When babies are born they’re basically a-holes, right? They cry and get what they want. They wake you up in the middle of the night and get what they want. They demand food immediately and if they don’t get it right away, they just keep screaming until they do. They poop on people. They vomit on people. They pull hair. They grab your boobs without asking. Etc. etc. etc. And even though it’s a-hole behavior, it’s kind of adorable and acceptable because they’re cute little babies.
And then when they turn into toddlers, that stuff starts to get a little annoying. Like when an itty-bitty newborn screams and cries for milk, you’re like, “Awwww, are you a thirsty little baby?” But when a toddler wants a cheese stick and they’re a messy pile of snot and tears because you didn’t walk to the refrigerator fast enough, you’re like, “Calm the F down, it’s coming.” That’s right, not as cute.
Now imagine a grownup doing all this stuff. Throwing a tantrum in the middle of the conference room because some intern didn’t wheel in the lunch order on time. Or having a complete meltdown because someone cut in line at Bed Bath & Beyond. Or going berserk on an airplane because they’re sick and tired of sitting in a cramped seat. Yup, when grownups do stuff like this, we hear about them on the evening news. A-holes, right?
So basically, as parents, we have 18 years to turn our kids into well-adjusted, kind, awesome, rule-abiding human beings by squeezing all the a-holiness out of them. And unfortunately, no one’s invented an a-hole juicing machine yet (ewww, they would definitely have to name it something different). So until someone invents that (come onnnn, Shark Tank), it’s up to us to help our kiddos grow up to be non a-holes.
This book shows just a few of the ways I’m attempting to squeeze the a-holiness out of my children before they fly the coop. It seems to be working so far. Usually. Sometimes. Like last Sunday, from 2:47 to 2:53 pm, my kids were well-behaved angels. So I recorded every minute of their angelic behavior and posted it on Instagram and claimed they act like this all the time. Just kidding. But seriously, all kids act like douchenuggets because they’re still learning what’s okay and what’s not. The way I see it, kids who act douchey are douchenuggets, but adults who act douchey are douchebags. Side note: If you’re offended by my language, stop reading now. This is not the book for you. Put it down, back away, or feel free to host one of those big bonfire book-burning parties (say that ten times quickly!) and tell all your sensitive friends to buy my book too and you guys can all burn it together. I’ll make money, you’ll warm your toesies, and we’ll all be hunky-dory.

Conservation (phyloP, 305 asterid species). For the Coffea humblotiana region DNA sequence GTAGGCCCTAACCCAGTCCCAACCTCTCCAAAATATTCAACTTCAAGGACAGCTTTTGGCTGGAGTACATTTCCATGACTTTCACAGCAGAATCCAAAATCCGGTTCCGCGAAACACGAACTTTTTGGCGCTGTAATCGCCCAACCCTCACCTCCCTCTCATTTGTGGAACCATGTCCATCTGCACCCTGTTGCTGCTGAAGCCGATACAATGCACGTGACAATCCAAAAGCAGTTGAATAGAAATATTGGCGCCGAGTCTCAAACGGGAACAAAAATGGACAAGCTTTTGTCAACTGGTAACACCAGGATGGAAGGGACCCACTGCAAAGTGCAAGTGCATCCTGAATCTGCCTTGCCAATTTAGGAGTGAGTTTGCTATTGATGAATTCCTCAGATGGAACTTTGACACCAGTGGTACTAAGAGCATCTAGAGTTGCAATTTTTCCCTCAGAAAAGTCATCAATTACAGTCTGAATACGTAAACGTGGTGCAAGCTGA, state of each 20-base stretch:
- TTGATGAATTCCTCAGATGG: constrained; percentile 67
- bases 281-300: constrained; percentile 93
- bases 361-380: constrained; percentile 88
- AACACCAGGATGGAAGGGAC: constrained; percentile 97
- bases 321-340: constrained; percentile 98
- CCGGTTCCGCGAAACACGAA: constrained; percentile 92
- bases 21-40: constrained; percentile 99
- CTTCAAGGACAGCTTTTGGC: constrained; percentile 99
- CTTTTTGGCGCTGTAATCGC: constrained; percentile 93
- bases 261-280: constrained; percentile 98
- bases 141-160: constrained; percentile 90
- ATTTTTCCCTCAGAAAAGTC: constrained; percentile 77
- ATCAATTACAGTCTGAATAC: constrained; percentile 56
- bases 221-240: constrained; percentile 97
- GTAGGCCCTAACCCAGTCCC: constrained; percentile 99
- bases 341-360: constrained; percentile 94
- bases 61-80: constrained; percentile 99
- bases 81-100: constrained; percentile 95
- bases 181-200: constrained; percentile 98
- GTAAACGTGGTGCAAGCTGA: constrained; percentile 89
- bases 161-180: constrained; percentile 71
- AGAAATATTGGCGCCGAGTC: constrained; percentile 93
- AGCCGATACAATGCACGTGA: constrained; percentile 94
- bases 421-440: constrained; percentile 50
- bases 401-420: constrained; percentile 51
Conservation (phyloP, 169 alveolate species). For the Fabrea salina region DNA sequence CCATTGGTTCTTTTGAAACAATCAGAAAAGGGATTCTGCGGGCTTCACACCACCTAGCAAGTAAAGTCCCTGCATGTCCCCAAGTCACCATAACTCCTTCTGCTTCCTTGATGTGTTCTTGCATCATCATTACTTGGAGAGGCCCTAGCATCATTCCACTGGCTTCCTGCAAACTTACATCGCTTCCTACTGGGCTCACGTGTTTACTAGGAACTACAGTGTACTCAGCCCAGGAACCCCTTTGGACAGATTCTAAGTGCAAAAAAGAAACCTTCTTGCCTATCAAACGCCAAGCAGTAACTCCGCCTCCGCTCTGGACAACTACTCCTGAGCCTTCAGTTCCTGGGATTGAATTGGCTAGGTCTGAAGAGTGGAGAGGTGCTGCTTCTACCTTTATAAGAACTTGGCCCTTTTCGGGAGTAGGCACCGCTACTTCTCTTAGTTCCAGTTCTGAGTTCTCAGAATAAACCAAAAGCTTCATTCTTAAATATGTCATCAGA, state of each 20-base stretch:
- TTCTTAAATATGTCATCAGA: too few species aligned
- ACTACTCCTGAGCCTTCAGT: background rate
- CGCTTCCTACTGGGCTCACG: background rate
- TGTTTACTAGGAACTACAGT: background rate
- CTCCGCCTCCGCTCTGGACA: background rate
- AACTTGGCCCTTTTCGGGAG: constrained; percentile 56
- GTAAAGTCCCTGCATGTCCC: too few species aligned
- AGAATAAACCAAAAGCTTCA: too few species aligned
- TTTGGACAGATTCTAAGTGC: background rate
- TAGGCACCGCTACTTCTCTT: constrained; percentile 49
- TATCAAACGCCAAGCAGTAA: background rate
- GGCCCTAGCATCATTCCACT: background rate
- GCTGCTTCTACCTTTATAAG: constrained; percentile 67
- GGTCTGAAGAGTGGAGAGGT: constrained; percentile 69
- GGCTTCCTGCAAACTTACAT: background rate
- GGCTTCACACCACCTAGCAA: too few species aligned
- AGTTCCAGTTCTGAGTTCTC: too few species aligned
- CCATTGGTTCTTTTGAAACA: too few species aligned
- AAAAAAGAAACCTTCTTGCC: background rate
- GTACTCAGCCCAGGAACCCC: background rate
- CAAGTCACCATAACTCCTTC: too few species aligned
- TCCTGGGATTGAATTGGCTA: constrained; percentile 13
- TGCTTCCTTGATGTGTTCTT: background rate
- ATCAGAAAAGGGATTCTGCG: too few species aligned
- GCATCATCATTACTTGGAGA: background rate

Okay, so have all the prudes left the building? Then hells yeah, let’s get down to F’ing business. So WTF was I saying? Oh yeahhh, how do we stop our douchenuggets from growing up to be douchebags? Are you ready for the magic answer? Drum roll please. Badadadadadadada . . . I have no idea. I know what you’re thinking. “WHAT?!! I just spent $15 on this book!” ($0 if you were brilliant and checked it out at the library and are willing to hold a book that other people have held while they’re pooping.)
But here’s the thing. None of us really know WTF we’re doing. That mom who rolled her eyes at you because you let your kid wear pajamas in public? She doesn’t know what she’s doing. That crunchy expert who claims to know how to convince all kids to eat organic raw vegetables covered in flaxseed? She doesn’t know what she’s doing. That mom who lives across the street in that giant McMansion whose perfectly-coiffed kiddos are always wearing matchy-matchy Lilly Pulitzer dresses? She doesn’t know what she’s doing. I mean, they all act like they know what they’re doing, but I guarantee there’s been a time or two that they’ve all broken down in tears and curled up at the bottom of their closet in the fetal position around a bottle of vodka or a chocolate candy bar or a flaxseed vegan nut wafer (I just made that up). But seriously, NONE of us REALLY know WTF we’re doing because there’s no magic answer or instruction manual when it comes to parenting. And kids are like snowflakes—every one is different. Of course, kids these days are like snowflakes in other ways too, but I’ll get to that later. So anyways (yes, I purposely use fake words sometimes because it helps my mistakes blend in like I did them on purpose), if I don’t know all the magic answers, who am I to write a book about it?
I’m just your average mom.